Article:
A variety of major PC vendors have begun taking orders for new PCs and laptops that feature Microsoft Corp.’s new Windows XP operating system, but analysts and economists now worry that the anticipated operating system may face a cold consumer market in the wake of Tuesday’s terrorist attacks on New York and the Pentagon.
Microsoft plans to officially release the software on Oct. 25, when it will begin selling packaged versions of the operating system in retail stores. PC vendors, however, were cleared to begin selling new computers with Windows XP pre-installed after receiving the manufacturer’s version of the operating system, known as the “gold code.”
Microsoft released that software at a flashy press conference on Aug. 24 at its headquarters in Redmond, Washington. Since then, PC makers have spent the past month installing and testing the system on their computers. Monday, Hewlett-Packard Co. and Dell Computer Corp. became the latest to put the operating system up for sale on their PCs.
While the push to sell the long-awaited operating system is reaching critical mass, new fears over a drop in consumer spending threatens to stunt predictions of a year-end growth of PC sales. Analysts, and a number of PC vendors, including HP, have said that they expected Windows XP to be the driver for an upswing in spending on personal computers.
However, businesses that lost part of their IT infrastructure when the World Trade Center and surrounding buildings were destroyed will spend most of their IT budgets on increasing computer and network security, not on installing a new operating system, said Rob Enderle, an analyst with Giga Information Group Inc.
“Windows XP is not positioned as a product that offers increased security,” Enderle said.
Analysts from International Data Corp. (IDC) also predict that Microsoft’s corporate customers won’t start migrating to the new operating system until some time in 2002. The research company said in a research report Monday that a surge in sales of Windows XP licenses won’t necessarily mean that Microsoft will increase its operating system sales.
Many of those companies that do upgrade to the Professional version of Windows XP will do so because of changes in Microsoft’s volume licensing program, which now requires customers to upgrade to the current operating system soon after it becomes available. As a result, IDC analysts said some sales of Windows XP licenses will come at the expense of what would have been upgrades to other Microsoft operating systems, especially Windows 2000.
In addition, Microsoft has spent much of its marketing budget pitching the new operating system to consumers, not to large corporations and organizations. The company has said it will spend roughly US$200 million marketing Windows XP, aimed at an estimated 320 million customers that either have computers capable of being upgraded to the new operating system or those that potentially could buy a new system, Microsoft said.
Now economists are undecided on how consumer confidence, a key economic indicator, will be affected in the wake of Tuesday’s terrorist attacks. The Conference Board, which reports statistics that gauge how optimistic consumers are about spending money, said it will release its next consumer confidence report on Sept. 25. That statement will reflect reactions from last weeks events, the group said.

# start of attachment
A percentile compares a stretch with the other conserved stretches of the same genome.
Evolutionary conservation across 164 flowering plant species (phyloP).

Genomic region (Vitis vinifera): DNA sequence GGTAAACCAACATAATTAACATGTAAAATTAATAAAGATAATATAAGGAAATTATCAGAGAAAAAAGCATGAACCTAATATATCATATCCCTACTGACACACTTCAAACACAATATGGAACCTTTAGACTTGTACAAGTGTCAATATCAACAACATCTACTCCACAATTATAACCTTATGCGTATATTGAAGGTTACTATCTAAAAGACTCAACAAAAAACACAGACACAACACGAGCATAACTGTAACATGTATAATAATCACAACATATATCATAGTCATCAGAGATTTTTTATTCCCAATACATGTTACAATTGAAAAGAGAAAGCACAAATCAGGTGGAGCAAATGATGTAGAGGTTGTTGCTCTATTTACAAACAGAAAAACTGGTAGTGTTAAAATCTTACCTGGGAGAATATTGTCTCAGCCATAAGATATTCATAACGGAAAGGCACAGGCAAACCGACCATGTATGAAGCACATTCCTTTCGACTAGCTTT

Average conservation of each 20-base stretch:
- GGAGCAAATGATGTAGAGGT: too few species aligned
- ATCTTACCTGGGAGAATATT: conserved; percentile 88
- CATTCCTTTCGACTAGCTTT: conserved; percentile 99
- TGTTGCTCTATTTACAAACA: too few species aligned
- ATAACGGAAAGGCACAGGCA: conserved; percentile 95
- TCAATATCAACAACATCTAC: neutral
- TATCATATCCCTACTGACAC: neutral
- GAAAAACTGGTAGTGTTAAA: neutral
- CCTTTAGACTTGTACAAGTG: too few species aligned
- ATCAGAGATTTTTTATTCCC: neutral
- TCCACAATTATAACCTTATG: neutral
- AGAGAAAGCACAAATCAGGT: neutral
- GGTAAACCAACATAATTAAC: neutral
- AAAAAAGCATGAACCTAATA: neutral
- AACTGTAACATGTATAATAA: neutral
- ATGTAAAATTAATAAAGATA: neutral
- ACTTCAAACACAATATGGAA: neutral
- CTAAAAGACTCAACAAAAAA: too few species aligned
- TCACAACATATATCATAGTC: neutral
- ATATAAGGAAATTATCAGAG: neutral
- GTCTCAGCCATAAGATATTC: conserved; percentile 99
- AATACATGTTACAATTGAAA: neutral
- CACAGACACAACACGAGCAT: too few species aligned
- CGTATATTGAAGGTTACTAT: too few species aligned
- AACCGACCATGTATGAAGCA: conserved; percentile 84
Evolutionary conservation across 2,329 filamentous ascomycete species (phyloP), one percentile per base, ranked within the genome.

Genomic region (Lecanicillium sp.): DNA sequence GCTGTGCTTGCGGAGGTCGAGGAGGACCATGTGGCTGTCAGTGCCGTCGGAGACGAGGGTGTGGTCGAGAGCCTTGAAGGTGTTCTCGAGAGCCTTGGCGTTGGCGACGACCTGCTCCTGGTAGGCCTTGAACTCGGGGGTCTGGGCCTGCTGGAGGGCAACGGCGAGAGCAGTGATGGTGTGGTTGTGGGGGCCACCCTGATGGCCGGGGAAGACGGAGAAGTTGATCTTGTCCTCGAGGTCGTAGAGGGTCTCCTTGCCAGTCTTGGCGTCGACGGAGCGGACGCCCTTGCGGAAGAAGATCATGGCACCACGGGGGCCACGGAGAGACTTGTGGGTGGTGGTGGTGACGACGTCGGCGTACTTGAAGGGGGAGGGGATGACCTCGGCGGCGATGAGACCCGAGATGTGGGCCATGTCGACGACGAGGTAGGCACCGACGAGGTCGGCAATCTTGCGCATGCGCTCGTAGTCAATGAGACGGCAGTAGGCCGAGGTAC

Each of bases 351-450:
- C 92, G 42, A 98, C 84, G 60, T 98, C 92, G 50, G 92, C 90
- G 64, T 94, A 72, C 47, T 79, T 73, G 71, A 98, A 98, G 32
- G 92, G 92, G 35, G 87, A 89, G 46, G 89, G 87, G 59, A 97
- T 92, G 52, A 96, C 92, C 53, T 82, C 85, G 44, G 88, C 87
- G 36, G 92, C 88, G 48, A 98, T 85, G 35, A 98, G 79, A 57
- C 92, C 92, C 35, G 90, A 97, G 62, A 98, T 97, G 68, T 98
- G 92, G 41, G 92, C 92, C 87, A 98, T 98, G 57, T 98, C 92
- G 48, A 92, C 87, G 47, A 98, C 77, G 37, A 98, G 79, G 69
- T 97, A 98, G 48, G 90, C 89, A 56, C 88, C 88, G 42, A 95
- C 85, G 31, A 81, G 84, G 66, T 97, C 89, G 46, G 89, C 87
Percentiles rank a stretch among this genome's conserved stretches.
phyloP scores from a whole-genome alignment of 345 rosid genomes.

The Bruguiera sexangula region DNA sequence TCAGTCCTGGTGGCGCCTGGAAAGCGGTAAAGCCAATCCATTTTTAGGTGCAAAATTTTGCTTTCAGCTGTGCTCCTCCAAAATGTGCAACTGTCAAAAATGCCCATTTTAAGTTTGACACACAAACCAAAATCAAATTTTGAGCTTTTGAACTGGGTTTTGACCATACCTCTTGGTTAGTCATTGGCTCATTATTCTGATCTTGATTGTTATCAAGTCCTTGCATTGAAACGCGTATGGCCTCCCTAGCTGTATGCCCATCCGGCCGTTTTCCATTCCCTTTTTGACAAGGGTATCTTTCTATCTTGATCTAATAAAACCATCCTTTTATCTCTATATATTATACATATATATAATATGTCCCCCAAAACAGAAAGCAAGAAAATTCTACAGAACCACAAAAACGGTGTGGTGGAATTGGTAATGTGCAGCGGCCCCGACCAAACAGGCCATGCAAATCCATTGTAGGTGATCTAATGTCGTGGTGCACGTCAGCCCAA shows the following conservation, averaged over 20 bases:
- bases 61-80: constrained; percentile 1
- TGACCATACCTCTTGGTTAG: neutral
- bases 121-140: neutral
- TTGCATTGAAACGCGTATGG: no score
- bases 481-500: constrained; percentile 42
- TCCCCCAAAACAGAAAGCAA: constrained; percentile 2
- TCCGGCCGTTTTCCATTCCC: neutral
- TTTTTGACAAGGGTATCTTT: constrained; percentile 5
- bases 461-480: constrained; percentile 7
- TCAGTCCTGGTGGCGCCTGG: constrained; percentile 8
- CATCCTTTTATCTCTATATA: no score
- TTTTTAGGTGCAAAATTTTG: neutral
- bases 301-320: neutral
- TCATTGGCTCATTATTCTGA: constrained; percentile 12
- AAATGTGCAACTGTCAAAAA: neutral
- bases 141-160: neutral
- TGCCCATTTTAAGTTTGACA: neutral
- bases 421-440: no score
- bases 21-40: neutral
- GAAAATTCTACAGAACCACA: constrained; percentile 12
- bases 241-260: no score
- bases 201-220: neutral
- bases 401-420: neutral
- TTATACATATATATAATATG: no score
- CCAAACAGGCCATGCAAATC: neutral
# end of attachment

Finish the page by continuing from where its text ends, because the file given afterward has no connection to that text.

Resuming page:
While consumer confidence is expected to be somewhat “distorted,” the economic committee said it could not yet predict the long term prospects of consumer spending.
“It has been our experience that consumers can react swiftly and negatively to heightened uncertainty – as was the case in the Persian Gulf crisis,” said Gail Fosler, senior vice president and chief economist with the Conference Board, in a statement Thursday. “How financial and labor markets react over the next several weeks and the behavior of gasoline prices, the real estate markets, and other economic forces that touch peoples’ lives will drive consumers’ reactions.”
Enderle predicted that the U.S. government will also play a large role in reassuring consumers about economic conditions. “We expect a big push by the government to get people to go out and buy,” he said. “There’s a lot of nationalist fervor and if that gets properly focused we might actually see an uptick in PC sales.”
Some of the vendors already taking orders for PCs loaded with Windows XP are:
— Dell Computer Corp. began selling on its Web site Friday PCs and laptops loaded with Windows XP, a spokesman for the company said Monday. Customers who purchase Windows XP PCs from Dell will receive the new computers within 10 days.
— HP also said Monday that it will start taking orders through its direct sales channels for two desktop computers and two laptops configured with Windows XP: HP’s Pavilion 7955 and Pavilion 7935 desktop PCs, and the Pavilion N5425 and Pavilion N5415 notebook PCs. Customers who want to custom configure new PCs will be able to do so on Friday. HP also said that its new Windows XP machines could reach retail shelves on Sept. 24.
— Gateway Inc. started taking orders for Windows XP machines through its direct sales channels early this month, noting that it expecting to ship machines within the next two weeks.
— Compaq Computer Corp. last week began taking orders for its computers that include a free upgrade to the new operating. IBM Corp. and Sony Corp. are also expected to follow suit.